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Wednesday, June 3, 2015

Acknowledging The Child Who Has A Sibling With Special Needs

I forgot to add the following poem to my last post.
           The Pashion Vine
Oh, the pashion vine!
Please do come and dine. 
Its juicy fruit
Waters the throat.
Ne'er let the animals
Nor the goat
Eat its bidding
Quenching the throat.
In wise some deeds
Its like planting seeds
In the soil ground.
People might growl
People might scoff
But don't worry, my friends:
The Lord will uphold thee!
Keep bidding those to come and dine
and keep watering that Pashion Vine!

 This poem was written by a young girl who has a sibling with severe RAD. She wrote it in her journal and I was very impressed. So often we look at the child with special needs and forget that they have healthy siblings who need their parents time and attention. These siblings live with the drama but for some reason we as their parents expect them to rise above the circumstances and remain emotionally healthy. I know we are guilty of this very thing far to often. 
     "The squeaky wheel gets the attention," describes life with a special needs child. Whomever has the most immediate need or is throwing the biggest, loudest fit is naturally the one we go to help first. This has the potential to leave the rest of the family feeling less important than their needy family member. It is tough for me to know where to turn first at times, my 11 year old who had a hard day at school and needs mom to sit and listen while he talks, my 7 year old daughter who was slighted by a friend which triggered her feelings of abandonment, my 7 year old son who is on the floor screaming in a rage or the 3 year old that isn't feeling well and wants mom to rock her. No one can process their problems with little brother yelling so I go to him first, leaving the other three to work through their problems alone. Now I know this is a common conundrum for moms everywhere but when you have a child with special needs, one who is constantly needy and you have to deal with him before you can help anyone else time and again, it opens the gate for bitterness, anger and jealousy toward that sibling.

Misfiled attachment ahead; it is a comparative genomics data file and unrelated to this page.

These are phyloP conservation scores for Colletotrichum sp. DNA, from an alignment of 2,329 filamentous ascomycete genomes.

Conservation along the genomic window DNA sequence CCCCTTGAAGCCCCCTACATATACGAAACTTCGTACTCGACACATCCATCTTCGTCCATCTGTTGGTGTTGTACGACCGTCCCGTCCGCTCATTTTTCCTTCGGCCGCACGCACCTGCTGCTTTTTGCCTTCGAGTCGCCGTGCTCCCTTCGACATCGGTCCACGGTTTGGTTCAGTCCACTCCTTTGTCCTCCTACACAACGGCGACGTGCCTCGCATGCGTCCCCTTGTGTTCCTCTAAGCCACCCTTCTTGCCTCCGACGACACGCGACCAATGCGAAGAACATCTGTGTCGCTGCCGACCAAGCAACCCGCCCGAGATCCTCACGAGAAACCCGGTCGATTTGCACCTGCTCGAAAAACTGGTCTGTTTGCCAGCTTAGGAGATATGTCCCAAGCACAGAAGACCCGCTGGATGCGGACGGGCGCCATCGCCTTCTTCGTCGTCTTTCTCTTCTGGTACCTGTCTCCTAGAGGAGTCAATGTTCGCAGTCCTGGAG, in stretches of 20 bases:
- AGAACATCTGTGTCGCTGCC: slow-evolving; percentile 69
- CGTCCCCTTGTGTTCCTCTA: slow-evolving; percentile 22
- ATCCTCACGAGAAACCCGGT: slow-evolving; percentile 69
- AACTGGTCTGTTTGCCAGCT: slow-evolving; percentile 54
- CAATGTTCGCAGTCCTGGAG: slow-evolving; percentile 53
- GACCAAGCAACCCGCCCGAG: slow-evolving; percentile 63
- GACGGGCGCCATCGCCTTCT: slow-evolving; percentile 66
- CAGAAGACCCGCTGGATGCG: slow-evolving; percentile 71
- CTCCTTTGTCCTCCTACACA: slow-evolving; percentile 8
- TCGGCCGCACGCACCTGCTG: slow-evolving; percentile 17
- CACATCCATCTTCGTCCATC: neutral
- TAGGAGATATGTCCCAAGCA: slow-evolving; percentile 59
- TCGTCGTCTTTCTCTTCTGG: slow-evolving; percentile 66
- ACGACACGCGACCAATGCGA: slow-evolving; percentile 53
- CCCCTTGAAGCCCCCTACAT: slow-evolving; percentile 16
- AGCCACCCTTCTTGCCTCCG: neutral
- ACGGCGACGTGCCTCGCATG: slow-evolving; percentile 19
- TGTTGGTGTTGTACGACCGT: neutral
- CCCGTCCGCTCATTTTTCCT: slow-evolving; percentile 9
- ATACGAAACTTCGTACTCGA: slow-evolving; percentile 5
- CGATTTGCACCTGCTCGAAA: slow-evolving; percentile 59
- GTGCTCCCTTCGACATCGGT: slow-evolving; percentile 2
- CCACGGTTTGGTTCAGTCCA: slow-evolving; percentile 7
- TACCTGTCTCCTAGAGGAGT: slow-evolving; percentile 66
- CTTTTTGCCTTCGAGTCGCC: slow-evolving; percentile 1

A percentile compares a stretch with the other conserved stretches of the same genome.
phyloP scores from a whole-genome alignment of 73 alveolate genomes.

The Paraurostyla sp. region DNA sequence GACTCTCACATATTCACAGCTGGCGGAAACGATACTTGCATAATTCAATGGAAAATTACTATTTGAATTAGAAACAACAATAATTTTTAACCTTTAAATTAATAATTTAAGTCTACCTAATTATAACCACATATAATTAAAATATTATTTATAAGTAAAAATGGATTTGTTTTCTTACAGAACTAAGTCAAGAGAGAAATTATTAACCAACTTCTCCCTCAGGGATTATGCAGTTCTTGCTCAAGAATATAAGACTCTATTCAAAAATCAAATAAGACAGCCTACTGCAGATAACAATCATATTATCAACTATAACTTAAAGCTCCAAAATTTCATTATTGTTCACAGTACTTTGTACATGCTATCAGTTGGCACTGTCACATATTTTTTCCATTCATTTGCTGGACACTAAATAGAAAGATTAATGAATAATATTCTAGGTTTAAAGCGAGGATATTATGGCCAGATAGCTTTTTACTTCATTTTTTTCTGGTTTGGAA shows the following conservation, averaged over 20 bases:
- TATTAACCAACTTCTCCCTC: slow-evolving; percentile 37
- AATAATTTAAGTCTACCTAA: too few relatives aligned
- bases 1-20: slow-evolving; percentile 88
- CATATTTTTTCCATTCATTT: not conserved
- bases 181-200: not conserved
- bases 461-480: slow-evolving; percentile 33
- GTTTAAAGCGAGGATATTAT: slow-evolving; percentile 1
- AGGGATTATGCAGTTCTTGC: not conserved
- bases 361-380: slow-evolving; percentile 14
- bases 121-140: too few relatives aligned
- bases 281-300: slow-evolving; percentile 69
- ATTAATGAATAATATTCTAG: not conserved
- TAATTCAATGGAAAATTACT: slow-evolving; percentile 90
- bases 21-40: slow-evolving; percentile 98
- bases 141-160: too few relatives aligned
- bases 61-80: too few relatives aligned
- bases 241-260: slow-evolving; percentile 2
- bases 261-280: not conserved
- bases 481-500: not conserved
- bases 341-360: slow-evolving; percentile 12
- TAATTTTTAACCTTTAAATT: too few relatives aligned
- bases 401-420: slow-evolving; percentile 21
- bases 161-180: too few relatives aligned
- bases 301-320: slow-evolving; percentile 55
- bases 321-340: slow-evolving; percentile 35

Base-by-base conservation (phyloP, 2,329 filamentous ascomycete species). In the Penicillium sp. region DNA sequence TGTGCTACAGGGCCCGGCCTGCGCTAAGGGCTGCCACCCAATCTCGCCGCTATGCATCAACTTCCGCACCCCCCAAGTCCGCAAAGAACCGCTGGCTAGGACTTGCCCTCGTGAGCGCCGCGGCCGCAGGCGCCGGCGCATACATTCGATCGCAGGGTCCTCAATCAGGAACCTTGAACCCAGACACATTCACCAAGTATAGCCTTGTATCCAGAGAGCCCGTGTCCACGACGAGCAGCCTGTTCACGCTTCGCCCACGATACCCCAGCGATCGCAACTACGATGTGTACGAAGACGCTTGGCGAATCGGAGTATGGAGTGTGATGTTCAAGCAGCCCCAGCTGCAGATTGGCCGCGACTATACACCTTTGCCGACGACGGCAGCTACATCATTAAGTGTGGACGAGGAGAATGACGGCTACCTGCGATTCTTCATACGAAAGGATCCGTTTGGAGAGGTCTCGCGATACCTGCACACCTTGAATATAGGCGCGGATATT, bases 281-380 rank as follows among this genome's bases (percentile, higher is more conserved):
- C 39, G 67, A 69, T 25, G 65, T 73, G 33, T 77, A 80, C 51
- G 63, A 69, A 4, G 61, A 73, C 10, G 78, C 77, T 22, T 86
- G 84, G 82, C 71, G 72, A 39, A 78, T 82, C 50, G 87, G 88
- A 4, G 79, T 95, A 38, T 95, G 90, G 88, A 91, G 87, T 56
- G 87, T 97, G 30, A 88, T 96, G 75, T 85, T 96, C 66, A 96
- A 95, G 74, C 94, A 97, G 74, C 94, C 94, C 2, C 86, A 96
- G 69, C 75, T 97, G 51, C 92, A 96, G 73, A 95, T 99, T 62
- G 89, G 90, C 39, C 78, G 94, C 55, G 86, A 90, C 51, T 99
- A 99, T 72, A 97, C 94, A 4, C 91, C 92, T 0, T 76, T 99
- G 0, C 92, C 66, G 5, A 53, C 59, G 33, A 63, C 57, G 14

I battle the anger myself sometimes. Other times it is guilt, bitterness or a deep pain that I cannot be the mom I would like to be for my healthy children. 
     We try to take the time to hear their hearts on the matter. Sometimes they are doing well and we only need to commend them but other times we need to encourage and guide them because they are feeling frustrated and angry. They also feel guilty because while they may not understand why things are as they are, they do know that something isn't right. We need to be available to encourage them, validate their feelings and confirm our love for them. 
  Our desire is for our children to accept their brother despite his disabilities but those disabilities make it hard for them to do that. As adults it is hard to make sense of what appears to be willful, defiant behavior but for a child, it is much more difficult. Our children view their brothers actions as personal insults. We as parents need to be careful we don't just brush them off and tell them to get over it, they need us to affirm their pain. 
   One mom lamented, "I don't know how long my emotionally healthy children will remain strong with all that goes on at our house." I feel that mom's pain and I will admit we have wondered the same thing already. When I begin to worry that we aren't doing enough, I remember that this battle is not our's alone. We have a Father in heaven who watches over us and guides us through life. We as parents will never be enough but with God's help we will come through victorious!




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